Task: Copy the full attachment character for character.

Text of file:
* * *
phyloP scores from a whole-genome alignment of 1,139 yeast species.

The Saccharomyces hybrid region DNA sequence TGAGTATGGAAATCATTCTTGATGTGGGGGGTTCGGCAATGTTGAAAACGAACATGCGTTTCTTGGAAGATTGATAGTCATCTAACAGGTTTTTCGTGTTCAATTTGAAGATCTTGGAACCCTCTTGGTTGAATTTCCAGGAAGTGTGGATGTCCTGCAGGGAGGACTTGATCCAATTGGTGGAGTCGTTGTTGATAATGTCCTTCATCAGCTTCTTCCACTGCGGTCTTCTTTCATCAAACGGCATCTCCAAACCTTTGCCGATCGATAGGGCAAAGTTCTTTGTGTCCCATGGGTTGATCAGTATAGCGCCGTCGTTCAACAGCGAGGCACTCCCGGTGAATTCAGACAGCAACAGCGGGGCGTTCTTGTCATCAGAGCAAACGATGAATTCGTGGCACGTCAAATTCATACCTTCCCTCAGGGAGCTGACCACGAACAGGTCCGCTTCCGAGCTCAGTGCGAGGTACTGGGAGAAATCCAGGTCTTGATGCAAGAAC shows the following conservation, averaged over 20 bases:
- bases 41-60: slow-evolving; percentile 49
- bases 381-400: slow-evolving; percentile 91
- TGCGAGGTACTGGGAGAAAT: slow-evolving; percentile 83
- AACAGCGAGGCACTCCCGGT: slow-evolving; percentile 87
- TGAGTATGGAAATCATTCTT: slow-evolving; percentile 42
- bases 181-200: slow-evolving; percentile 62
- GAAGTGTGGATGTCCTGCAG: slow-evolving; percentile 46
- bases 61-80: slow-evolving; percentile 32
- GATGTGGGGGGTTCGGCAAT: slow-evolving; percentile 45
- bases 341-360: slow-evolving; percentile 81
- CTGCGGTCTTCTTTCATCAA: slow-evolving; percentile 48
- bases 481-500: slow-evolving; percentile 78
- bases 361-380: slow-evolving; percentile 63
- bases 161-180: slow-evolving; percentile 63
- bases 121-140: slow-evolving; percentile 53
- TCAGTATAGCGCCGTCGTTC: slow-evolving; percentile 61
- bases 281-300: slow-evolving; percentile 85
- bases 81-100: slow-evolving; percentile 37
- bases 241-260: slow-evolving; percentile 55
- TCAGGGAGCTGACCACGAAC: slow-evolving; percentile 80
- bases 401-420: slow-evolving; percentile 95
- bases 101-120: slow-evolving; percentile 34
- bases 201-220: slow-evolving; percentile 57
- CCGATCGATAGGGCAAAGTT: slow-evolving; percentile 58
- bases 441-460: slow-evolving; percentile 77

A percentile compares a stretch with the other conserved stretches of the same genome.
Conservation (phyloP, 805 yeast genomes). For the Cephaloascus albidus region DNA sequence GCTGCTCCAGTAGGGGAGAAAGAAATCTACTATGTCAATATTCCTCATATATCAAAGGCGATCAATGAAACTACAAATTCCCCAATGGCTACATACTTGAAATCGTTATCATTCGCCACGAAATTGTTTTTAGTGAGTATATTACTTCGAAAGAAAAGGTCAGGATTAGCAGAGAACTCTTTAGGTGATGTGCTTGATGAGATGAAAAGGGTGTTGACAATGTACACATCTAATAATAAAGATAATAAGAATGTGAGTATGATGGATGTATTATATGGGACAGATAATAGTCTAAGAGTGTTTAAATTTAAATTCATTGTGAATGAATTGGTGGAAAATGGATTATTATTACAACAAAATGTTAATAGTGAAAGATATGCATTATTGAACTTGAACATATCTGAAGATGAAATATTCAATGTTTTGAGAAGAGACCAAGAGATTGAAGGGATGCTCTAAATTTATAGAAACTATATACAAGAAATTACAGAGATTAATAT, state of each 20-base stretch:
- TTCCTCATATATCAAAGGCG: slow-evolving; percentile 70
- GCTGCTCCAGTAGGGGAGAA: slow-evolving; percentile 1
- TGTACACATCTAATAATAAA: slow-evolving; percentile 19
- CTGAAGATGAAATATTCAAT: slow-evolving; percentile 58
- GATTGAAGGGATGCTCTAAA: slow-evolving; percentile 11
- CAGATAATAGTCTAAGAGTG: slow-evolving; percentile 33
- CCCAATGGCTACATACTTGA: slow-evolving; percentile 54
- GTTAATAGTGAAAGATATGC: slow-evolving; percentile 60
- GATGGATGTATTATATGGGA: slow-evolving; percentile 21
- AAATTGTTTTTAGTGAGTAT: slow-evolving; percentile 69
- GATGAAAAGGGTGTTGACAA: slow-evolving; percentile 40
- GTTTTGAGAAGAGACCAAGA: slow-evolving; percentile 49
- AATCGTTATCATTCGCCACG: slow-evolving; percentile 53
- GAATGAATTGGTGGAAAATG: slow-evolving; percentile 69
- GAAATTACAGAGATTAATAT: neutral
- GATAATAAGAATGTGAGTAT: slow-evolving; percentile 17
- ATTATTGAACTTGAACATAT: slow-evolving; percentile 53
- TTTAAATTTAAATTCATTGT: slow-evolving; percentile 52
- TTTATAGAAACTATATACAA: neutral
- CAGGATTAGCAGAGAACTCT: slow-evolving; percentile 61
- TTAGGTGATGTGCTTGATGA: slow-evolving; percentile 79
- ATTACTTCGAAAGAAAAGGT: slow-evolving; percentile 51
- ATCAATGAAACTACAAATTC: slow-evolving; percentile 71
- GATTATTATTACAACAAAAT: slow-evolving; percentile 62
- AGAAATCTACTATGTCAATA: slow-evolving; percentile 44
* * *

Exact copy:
phyloP scores from a whole-genome alignment of 1,139 yeast species.

The Saccharomyces hybrid region DNA sequence TGAGTATGGAAATCATTCTTGATGTGGGGGGTTCGGCAATGTTGAAAACGAACATGCGTTTCTTGGAAGATTGATAGTCATCTAACAGGTTTTTCGTGTTCAATTTGAAGATCTTGGAACCCTCTTGGTTGAATTTCCAGGAAGTGTGGATGTCCTGCAGGGAGGACTTGATCCAATTGGTGGAGTCGTTGTTGATAATGTCCTTCATCAGCTTCTTCCACTGCGGTCTTCTTTCATCAAACGGCATCTCCAAACCTTTGCCGATCGATAGGGCAAAGTTCTTTGTGTCCCATGGGTTGATCAGTATAGCGCCGTCGTTCAACAGCGAGGCACTCCCGGTGAATTCAGACAGCAACAGCGGGGCGTTCTTGTCATCAGAGCAAACGATGAATTCGTGGCACGTCAAATTCATACCTTCCCTCAGGGAGCTGACCACGAACAGGTCCGCTTCCGAGCTCAGTGCGAGGTACTGGGAGAAATCCAGGTCTTGATGCAAGAAC shows the following conservation, averaged over 20 bases:
- bases 41-60: slow-evolving; percentile 49
- bases 381-400: slow-evolving; percentile 91
- TGCGAGGTACTGGGAGAAAT: slow-evolving; percentile 83
- AACAGCGAGGCACTCCCGGT: slow-evolving; percentile 87
- TGAGTATGGAAATCATTCTT: slow-evolving; percentile 42
- bases 181-200: slow-evolving; percentile 62
- GAAGTGTGGATGTCCTGCAG: slow-evolving; percentile 46
- bases 61-80: slow-evolving; percentile 32
- GATGTGGGGGGTTCGGCAAT: slow-evolving; percentile 45
- bases 341-360: slow-evolving; percentile 81
- CTGCGGTCTTCTTTCATCAA: slow-evolving; percentile 48
- bases 481-500: slow-evolving; percentile 78
- bases 361-380: slow-evolving; percentile 63
- bases 161-180: slow-evolving; percentile 63
- bases 121-140: slow-evolving; percentile 53
- TCAGTATAGCGCCGTCGTTC: slow-evolving; percentile 61
- bases 281-300: slow-evolving; percentile 85
- bases 81-100: slow-evolving; percentile 37
- bases 241-260: slow-evolving; percentile 55
- TCAGGGAGCTGACCACGAAC: slow-evolving; percentile 80
- bases 401-420: slow-evolving; percentile 95
- bases 101-120: slow-evolving; percentile 34
- bases 201-220: slow-evolving; percentile 57
- CCGATCGATAGGGCAAAGTT: slow-evolving; percentile 58
- bases 441-460: slow-evolving; percentile 77

A percentile compares a stretch with the other conserved stretches of the same genome.
Conservation (phyloP, 805 yeast genomes). For the Cephaloascus albidus region DNA sequence GCTGCTCCAGTAGGGGAGAAAGAAATCTACTATGTCAATATTCCTCATATATCAAAGGCGATCAATGAAACTACAAATTCCCCAATGGCTACATACTTGAAATCGTTATCATTCGCCACGAAATTGTTTTTAGTGAGTATATTACTTCGAAAGAAAAGGTCAGGATTAGCAGAGAACTCTTTAGGTGATGTGCTTGATGAGATGAAAAGGGTGTTGACAATGTACACATCTAATAATAAAGATAATAAGAATGTGAGTATGATGGATGTATTATATGGGACAGATAATAGTCTAAGAGTGTTTAAATTTAAATTCATTGTGAATGAATTGGTGGAAAATGGATTATTATTACAACAAAATGTTAATAGTGAAAGATATGCATTATTGAACTTGAACATATCTGAAGATGAAATATTCAATGTTTTGAGAAGAGACCAAGAGATTGAAGGGATGCTCTAAATTTATAGAAACTATATACAAGAAATTACAGAGATTAATAT, state of each 20-base stretch:
- TTCCTCATATATCAAAGGCG: slow-evolving; percentile 70
- GCTGCTCCAGTAGGGGAGAA: slow-evolving; percentile 1
- TGTACACATCTAATAATAAA: slow-evolving; percentile 19
- CTGAAGATGAAATATTCAAT: slow-evolving; percentile 58
- GATTGAAGGGATGCTCTAAA: slow-evolving; percentile 11
- CAGATAATAGTCTAAGAGTG: slow-evolving; percentile 33
- CCCAATGGCTACATACTTGA: slow-evolving; percentile 54
- GTTAATAGTGAAAGATATGC: slow-evolving; percentile 60
- GATGGATGTATTATATGGGA: slow-evolving; percentile 21
- AAATTGTTTTTAGTGAGTAT: slow-evolving; percentile 69
- GATGAAAAGGGTGTTGACAA: slow-evolving; percentile 40
- GTTTTGAGAAGAGACCAAGA: slow-evolving; percentile 49
- AATCGTTATCATTCGCCACG: slow-evolving; percentile 53
- GAATGAATTGGTGGAAAATG: slow-evolving; percentile 69
- GAAATTACAGAGATTAATAT: neutral
- GATAATAAGAATGTGAGTAT: slow-evolving; percentile 17
- ATTATTGAACTTGAACATAT: slow-evolving; percentile 53
- TTTAAATTTAAATTCATTGT: slow-evolving; percentile 52
- TTTATAGAAACTATATACAA: neutral
- CAGGATTAGCAGAGAACTCT: slow-evolving; percentile 61
- TTAGGTGATGTGCTTGATGA: slow-evolving; percentile 79
- ATTACTTCGAAAGAAAAGGT: slow-evolving; percentile 51
- ATCAATGAAACTACAAATTC: slow-evolving; percentile 71
- GATTATTATTACAACAAAAT: slow-evolving; percentile 62
- AGAAATCTACTATGTCAATA: slow-evolving; percentile 44